Making Architects

I ran across an excellent post on The Tech Evangelist entitled “Architecture Frameworks Don’t Make Architects”. I couldn’t agree more with everything he says. It does seem that the industry expects frameworks to help anyone do an architect’s job. The proof lies in the vast range of skill levels among people bearing the title “architect”, with many so-called architects doing little more than maintaining an inventory of existing components and calling it an “as is architecture”.

Frameworks are intended to be tools, not solutions in themselves. My perspective is that frameworks provide two key benefits – similarity of deliverables and their organization, and protection against errors of omission.

A skilled and experienced architect can certainly identify what information is actually needed, in any given situation or organization, to communicate architectural realities and goals. An architect using a framework will be able to create those deliverables and organize them in a way that is familiar to other architects and also to less experienced stakeholders, saving the time of people trying to understand what they are looking at.

Even the most experienced architect can sometimes commit the sin of forgetting an important aspect, especially in situations where other areas are most in need of attention. One of the most useful things about a framework is that it has stood the test of time and become complete enough to serve as a trusted checklist to make sure nothing important is being overlooked.

The really interesting question in all of this is, “How do you develop architects?” The original post suggests that an apprenticeship model would add significant value. While I completely agree, I don’t think that apprenticeship is sufficient. I’ve worked with people who were almost natural architects, possessing a keen sense of system design as they started their careers, and I’ve worked with very effective and seasoned IT people who probably won’t ever be good architects.

The problem, as I see it, is that architects need both education and training, and these are not the same things. In other words, learning a method or process is not enough – you have to have the insight to apply lessons learned in one area to new technologies.

I’d add that we only need to look to other professions with similar issues. Doctors are expected to acquire significant education in the practice of medicine before even starting any kind of apprenticeship, which is also expected. Even the newest apprentice has a solid and extensive foundation based on formal education. Police officers experience a similar approach – formal training in a police academy setting followed by an apprenticeship characterized by partnering with a senior officer.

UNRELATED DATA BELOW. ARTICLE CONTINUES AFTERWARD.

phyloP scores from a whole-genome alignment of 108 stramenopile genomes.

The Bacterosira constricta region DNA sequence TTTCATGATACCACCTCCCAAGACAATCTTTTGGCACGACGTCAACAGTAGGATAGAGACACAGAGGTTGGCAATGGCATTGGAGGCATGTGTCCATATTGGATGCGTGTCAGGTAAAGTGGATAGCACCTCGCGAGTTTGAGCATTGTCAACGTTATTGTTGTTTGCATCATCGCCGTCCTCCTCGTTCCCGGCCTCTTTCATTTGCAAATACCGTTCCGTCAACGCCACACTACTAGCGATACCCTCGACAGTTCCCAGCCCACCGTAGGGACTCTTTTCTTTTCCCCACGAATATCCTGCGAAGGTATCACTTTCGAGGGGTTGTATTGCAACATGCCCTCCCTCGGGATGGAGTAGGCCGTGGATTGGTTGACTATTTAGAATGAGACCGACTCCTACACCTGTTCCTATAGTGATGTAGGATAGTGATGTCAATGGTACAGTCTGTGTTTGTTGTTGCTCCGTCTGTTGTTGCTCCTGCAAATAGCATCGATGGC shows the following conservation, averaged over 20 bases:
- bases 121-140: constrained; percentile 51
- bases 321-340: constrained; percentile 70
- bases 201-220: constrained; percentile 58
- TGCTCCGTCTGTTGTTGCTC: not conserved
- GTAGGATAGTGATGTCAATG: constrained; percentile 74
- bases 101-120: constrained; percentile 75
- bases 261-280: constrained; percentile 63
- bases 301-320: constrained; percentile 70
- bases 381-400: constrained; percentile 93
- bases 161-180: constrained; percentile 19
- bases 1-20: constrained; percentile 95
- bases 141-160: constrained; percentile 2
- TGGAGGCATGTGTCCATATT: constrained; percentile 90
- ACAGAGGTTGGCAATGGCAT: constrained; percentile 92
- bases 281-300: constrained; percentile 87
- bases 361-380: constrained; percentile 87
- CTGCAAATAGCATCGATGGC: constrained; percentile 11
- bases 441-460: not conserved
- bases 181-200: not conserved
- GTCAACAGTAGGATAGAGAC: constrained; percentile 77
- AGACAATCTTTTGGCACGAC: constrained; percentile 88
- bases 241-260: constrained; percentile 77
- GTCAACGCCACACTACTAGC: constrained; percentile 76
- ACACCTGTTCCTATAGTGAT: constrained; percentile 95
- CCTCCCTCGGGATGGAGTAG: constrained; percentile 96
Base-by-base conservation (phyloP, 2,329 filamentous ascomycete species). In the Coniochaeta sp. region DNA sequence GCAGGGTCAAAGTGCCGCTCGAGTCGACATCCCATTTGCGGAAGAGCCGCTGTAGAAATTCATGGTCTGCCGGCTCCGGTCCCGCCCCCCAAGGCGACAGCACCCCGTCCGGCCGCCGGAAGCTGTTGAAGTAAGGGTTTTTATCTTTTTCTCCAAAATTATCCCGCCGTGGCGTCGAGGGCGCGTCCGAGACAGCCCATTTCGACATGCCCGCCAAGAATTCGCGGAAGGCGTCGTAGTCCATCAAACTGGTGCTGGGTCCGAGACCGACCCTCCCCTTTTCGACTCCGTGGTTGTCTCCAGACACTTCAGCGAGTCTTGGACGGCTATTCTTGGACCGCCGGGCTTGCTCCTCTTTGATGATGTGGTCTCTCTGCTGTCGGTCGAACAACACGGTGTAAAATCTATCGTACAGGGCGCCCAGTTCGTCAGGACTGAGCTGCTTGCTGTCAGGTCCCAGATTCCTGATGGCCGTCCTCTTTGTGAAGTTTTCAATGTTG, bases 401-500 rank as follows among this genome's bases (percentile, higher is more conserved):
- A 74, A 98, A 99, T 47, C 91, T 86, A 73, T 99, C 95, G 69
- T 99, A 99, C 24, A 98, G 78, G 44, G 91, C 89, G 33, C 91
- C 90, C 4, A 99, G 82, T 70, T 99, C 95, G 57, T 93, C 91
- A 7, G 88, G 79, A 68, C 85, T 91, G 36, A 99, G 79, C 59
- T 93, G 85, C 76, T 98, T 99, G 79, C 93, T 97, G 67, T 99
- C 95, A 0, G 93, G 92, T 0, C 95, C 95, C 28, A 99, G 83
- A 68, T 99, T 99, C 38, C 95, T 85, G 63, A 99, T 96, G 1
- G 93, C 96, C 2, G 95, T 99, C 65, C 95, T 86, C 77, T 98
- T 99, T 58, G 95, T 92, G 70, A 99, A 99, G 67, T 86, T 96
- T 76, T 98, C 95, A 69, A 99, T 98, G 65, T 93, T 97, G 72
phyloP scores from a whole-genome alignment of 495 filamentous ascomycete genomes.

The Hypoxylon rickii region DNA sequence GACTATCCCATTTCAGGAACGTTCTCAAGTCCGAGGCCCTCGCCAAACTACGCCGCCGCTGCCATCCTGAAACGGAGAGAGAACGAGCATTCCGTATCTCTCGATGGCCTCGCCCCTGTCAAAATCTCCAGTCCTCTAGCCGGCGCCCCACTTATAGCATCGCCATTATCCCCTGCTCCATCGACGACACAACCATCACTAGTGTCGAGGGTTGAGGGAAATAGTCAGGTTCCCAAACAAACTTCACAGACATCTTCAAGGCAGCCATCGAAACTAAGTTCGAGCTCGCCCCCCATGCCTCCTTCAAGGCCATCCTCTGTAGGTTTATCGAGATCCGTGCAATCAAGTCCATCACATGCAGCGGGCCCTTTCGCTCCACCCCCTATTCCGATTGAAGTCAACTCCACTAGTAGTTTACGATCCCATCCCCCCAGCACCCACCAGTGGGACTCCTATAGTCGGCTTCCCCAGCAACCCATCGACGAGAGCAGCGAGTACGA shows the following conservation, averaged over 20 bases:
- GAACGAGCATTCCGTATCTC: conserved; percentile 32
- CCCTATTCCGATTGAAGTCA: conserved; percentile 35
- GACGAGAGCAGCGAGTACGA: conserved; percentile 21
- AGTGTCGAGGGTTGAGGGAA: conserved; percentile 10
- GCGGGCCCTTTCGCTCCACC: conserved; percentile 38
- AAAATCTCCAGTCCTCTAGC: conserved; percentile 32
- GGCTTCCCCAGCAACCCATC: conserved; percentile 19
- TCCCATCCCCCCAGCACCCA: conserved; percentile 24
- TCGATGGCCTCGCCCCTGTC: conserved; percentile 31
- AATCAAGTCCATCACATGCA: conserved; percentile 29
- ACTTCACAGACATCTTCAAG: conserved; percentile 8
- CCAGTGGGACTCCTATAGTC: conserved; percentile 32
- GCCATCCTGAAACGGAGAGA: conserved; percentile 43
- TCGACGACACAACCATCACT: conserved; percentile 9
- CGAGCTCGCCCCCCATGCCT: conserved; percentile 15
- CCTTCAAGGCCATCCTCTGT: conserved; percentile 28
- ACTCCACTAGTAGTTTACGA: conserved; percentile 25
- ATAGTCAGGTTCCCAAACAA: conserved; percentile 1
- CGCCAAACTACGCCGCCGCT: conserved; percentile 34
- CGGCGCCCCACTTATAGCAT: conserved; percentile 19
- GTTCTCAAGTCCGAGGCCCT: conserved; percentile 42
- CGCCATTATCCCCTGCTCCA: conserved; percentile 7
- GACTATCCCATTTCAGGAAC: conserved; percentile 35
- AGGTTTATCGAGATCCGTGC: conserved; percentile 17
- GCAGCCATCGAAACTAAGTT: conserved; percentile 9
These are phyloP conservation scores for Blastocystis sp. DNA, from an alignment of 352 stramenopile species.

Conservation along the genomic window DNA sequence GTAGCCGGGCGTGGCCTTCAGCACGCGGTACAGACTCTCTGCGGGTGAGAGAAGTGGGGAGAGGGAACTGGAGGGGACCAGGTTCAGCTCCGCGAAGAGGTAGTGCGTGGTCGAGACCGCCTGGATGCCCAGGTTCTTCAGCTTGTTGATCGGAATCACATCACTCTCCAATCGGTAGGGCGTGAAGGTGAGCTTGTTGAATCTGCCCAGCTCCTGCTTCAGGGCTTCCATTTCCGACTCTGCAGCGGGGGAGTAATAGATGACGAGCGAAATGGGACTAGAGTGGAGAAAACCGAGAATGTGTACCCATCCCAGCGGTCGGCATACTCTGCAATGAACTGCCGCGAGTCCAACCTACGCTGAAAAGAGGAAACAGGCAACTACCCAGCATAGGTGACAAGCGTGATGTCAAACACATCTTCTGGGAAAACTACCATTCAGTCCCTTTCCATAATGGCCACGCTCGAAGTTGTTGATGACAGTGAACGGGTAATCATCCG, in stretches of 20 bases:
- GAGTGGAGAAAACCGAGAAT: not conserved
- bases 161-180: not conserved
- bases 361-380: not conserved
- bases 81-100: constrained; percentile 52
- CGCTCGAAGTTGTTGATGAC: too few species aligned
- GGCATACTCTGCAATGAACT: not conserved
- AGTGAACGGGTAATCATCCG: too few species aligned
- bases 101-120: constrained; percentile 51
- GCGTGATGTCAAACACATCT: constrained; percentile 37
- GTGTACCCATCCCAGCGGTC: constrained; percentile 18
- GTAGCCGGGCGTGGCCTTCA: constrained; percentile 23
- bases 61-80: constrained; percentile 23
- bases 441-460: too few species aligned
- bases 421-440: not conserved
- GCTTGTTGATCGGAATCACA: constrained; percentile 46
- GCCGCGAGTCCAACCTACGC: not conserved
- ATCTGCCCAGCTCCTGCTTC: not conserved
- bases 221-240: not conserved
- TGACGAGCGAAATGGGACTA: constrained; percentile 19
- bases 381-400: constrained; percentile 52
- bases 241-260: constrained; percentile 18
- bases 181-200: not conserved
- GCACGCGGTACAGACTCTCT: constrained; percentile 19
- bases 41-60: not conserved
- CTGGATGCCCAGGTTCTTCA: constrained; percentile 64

A major challenge for system architecture as a profession is that very little of this is appreciated by the IT industry as a whole. Surely, there are managers and executives with the insight to understand the value a skilled architect adds to the picture, but I doubt seriously whether this is even a large minority. Too often, we expect people to become architects through informal on-the job training through mentoring by senior architects. Having talked to many in this situation, at both ends of it, and having been expected to train people with little background to be architects, I can tell you that it doesn’t work very well.

So what’s the answer? The dialog in the profession needs to include identifying those critical education elements that position people to be successful architects, and then the specific training and experience that builds on that education. One client of mine suggested that the best way to identify architect candidates was to assemble a team of ten programmers, wait five years, and then it will be clear which one is the architect. He may have been correct, but we need to do better.

This is important to the profession because trying to explain what architecture is and why it matters has proven too difficult – demonstrating value by increasing the number of good senior architects in circulation is much more likely to make a difference. It won’t matter what architecture is when IT leaders understand that they will be more successful if they have good architects involved.


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The contents of this blog represent the personal opinions and intellectual property of Larry Fulton, and not those of past or present employers.

Contents copyright (c) 2009 Lawrence B. Fulton


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